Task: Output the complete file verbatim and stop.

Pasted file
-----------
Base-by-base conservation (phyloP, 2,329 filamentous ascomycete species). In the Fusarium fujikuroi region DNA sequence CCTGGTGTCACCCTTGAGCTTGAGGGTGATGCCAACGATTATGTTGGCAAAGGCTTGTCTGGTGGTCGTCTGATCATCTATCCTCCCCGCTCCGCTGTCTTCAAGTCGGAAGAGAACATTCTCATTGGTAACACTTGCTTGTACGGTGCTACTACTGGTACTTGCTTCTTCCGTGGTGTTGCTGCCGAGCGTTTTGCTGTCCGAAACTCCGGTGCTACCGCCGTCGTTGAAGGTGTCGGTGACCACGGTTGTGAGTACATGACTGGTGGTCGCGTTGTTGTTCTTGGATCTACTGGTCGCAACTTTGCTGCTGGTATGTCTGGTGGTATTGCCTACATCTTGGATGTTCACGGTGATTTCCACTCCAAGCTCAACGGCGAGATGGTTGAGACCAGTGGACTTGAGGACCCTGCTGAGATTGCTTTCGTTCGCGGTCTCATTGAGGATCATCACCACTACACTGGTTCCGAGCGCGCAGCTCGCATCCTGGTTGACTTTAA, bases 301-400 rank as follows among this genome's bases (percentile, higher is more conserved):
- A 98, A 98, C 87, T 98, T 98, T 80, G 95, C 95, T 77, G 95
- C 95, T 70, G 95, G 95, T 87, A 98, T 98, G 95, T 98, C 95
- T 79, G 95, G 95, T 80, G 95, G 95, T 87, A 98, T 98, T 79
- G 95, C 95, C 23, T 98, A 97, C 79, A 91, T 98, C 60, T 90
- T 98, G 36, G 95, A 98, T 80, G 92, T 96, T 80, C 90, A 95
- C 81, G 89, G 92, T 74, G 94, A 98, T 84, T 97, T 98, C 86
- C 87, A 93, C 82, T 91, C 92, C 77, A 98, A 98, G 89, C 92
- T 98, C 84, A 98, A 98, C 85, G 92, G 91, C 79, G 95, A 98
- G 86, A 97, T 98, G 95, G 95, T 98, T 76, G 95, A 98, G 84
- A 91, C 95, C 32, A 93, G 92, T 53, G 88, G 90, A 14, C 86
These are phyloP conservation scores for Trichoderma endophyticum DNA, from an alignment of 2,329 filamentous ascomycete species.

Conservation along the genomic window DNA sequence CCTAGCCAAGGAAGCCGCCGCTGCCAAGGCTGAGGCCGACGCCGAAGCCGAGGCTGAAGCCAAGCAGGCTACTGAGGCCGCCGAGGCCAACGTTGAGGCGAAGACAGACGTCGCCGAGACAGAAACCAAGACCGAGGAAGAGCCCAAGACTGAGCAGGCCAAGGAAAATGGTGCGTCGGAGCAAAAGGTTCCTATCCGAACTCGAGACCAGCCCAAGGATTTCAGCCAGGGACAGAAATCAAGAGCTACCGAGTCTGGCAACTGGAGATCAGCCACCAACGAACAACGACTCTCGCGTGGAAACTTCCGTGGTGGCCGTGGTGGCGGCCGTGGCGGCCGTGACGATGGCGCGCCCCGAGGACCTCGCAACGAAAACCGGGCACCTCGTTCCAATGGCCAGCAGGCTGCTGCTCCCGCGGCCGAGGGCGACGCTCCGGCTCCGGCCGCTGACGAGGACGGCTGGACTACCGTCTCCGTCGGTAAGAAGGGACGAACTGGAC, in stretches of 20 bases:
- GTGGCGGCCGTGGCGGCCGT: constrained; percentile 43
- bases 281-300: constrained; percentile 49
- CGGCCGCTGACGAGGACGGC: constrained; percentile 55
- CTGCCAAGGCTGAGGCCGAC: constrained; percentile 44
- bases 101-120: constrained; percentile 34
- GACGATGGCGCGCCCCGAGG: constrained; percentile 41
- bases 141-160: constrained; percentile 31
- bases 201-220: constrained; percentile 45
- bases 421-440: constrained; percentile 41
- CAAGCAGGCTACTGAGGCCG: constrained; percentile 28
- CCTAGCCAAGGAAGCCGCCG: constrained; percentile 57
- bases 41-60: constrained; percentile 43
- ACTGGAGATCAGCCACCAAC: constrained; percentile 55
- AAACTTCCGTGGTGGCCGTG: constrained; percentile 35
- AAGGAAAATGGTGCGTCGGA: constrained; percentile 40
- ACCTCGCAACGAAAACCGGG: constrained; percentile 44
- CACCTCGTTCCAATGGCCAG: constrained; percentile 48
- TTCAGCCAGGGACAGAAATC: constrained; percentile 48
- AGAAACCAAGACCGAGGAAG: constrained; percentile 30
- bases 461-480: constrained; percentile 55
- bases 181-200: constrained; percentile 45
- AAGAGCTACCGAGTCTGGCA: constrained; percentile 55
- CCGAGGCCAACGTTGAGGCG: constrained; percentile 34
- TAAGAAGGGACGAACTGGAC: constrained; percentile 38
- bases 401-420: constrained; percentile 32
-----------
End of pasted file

Base-by-base conservation (phyloP, 2,329 filamentous ascomycete species). In the Fusarium fujikuroi region DNA sequence CCTGGTGTCACCCTTGAGCTTGAGGGTGATGCCAACGATTATGTTGGCAAAGGCTTGTCTGGTGGTCGTCTGATCATCTATCCTCCCCGCTCCGCTGTCTTCAAGTCGGAAGAGAACATTCTCATTGGTAACACTTGCTTGTACGGTGCTACTACTGGTACTTGCTTCTTCCGTGGTGTTGCTGCCGAGCGTTTTGCTGTCCGAAACTCCGGTGCTACCGCCGTCGTTGAAGGTGTCGGTGACCACGGTTGTGAGTACATGACTGGTGGTCGCGTTGTTGTTCTTGGATCTACTGGTCGCAACTTTGCTGCTGGTATGTCTGGTGGTATTGCCTACATCTTGGATGTTCACGGTGATTTCCACTCCAAGCTCAACGGCGAGATGGTTGAGACCAGTGGACTTGAGGACCCTGCTGAGATTGCTTTCGTTCGCGGTCTCATTGAGGATCATCACCACTACACTGGTTCCGAGCGCGCAGCTCGCATCCTGGTTGACTTTAA, bases 301-400 rank as follows among this genome's bases (percentile, higher is more conserved):
- A 98, A 98, C 87, T 98, T 98, T 80, G 95, C 95, T 77, G 95
- C 95, T 70, G 95, G 95, T 87, A 98, T 98, G 95, T 98, C 95
- T 79, G 95, G 95, T 80, G 95, G 95, T 87, A 98, T 98, T 79
- G 95, C 95, C 23, T 98, A 97, C 79, A 91, T 98, C 60, T 90
- T 98, G 36, G 95, A 98, T 80, G 92, T 96, T 80, C 90, A 95
- C 81, G 89, G 92, T 74, G 94, A 98, T 84, T 97, T 98, C 86
- C 87, A 93, C 82, T 91, C 92, C 77, A 98, A 98, G 89, C 92
- T 98, C 84, A 98, A 98, C 85, G 92, G 91, C 79, G 95, A 98
- G 86, A 97, T 98, G 95, G 95, T 98, T 76, G 95, A 98, G 84
- A 91, C 95, C 32, A 93, G 92, T 53, G 88, G 90, A 14, C 86
These are phyloP conservation scores for Trichoderma endophyticum DNA, from an alignment of 2,329 filamentous ascomycete species.

Conservation along the genomic window DNA sequence CCTAGCCAAGGAAGCCGCCGCTGCCAAGGCTGAGGCCGACGCCGAAGCCGAGGCTGAAGCCAAGCAGGCTACTGAGGCCGCCGAGGCCAACGTTGAGGCGAAGACAGACGTCGCCGAGACAGAAACCAAGACCGAGGAAGAGCCCAAGACTGAGCAGGCCAAGGAAAATGGTGCGTCGGAGCAAAAGGTTCCTATCCGAACTCGAGACCAGCCCAAGGATTTCAGCCAGGGACAGAAATCAAGAGCTACCGAGTCTGGCAACTGGAGATCAGCCACCAACGAACAACGACTCTCGCGTGGAAACTTCCGTGGTGGCCGTGGTGGCGGCCGTGGCGGCCGTGACGATGGCGCGCCCCGAGGACCTCGCAACGAAAACCGGGCACCTCGTTCCAATGGCCAGCAGGCTGCTGCTCCCGCGGCCGAGGGCGACGCTCCGGCTCCGGCCGCTGACGAGGACGGCTGGACTACCGTCTCCGTCGGTAAGAAGGGACGAACTGGAC, in stretches of 20 bases:
- GTGGCGGCCGTGGCGGCCGT: constrained; percentile 43
- bases 281-300: constrained; percentile 49
- CGGCCGCTGACGAGGACGGC: constrained; percentile 55
- CTGCCAAGGCTGAGGCCGAC: constrained; percentile 44
- bases 101-120: constrained; percentile 34
- GACGATGGCGCGCCCCGAGG: constrained; percentile 41
- bases 141-160: constrained; percentile 31
- bases 201-220: constrained; percentile 45
- bases 421-440: constrained; percentile 41
- CAAGCAGGCTACTGAGGCCG: constrained; percentile 28
- CCTAGCCAAGGAAGCCGCCG: constrained; percentile 57
- bases 41-60: constrained; percentile 43
- ACTGGAGATCAGCCACCAAC: constrained; percentile 55
- AAACTTCCGTGGTGGCCGTG: constrained; percentile 35
- AAGGAAAATGGTGCGTCGGA: constrained; percentile 40
- ACCTCGCAACGAAAACCGGG: constrained; percentile 44
- CACCTCGTTCCAATGGCCAG: constrained; percentile 48
- TTCAGCCAGGGACAGAAATC: constrained; percentile 48
- AGAAACCAAGACCGAGGAAG: constrained; percentile 30
- bases 461-480: constrained; percentile 55
- bases 181-200: constrained; percentile 45
- AAGAGCTACCGAGTCTGGCA: constrained; percentile 55
- CCGAGGCCAACGTTGAGGCG: constrained; percentile 34
- TAAGAAGGGACGAACTGGAC: constrained; percentile 38
- bases 401-420: constrained; percentile 32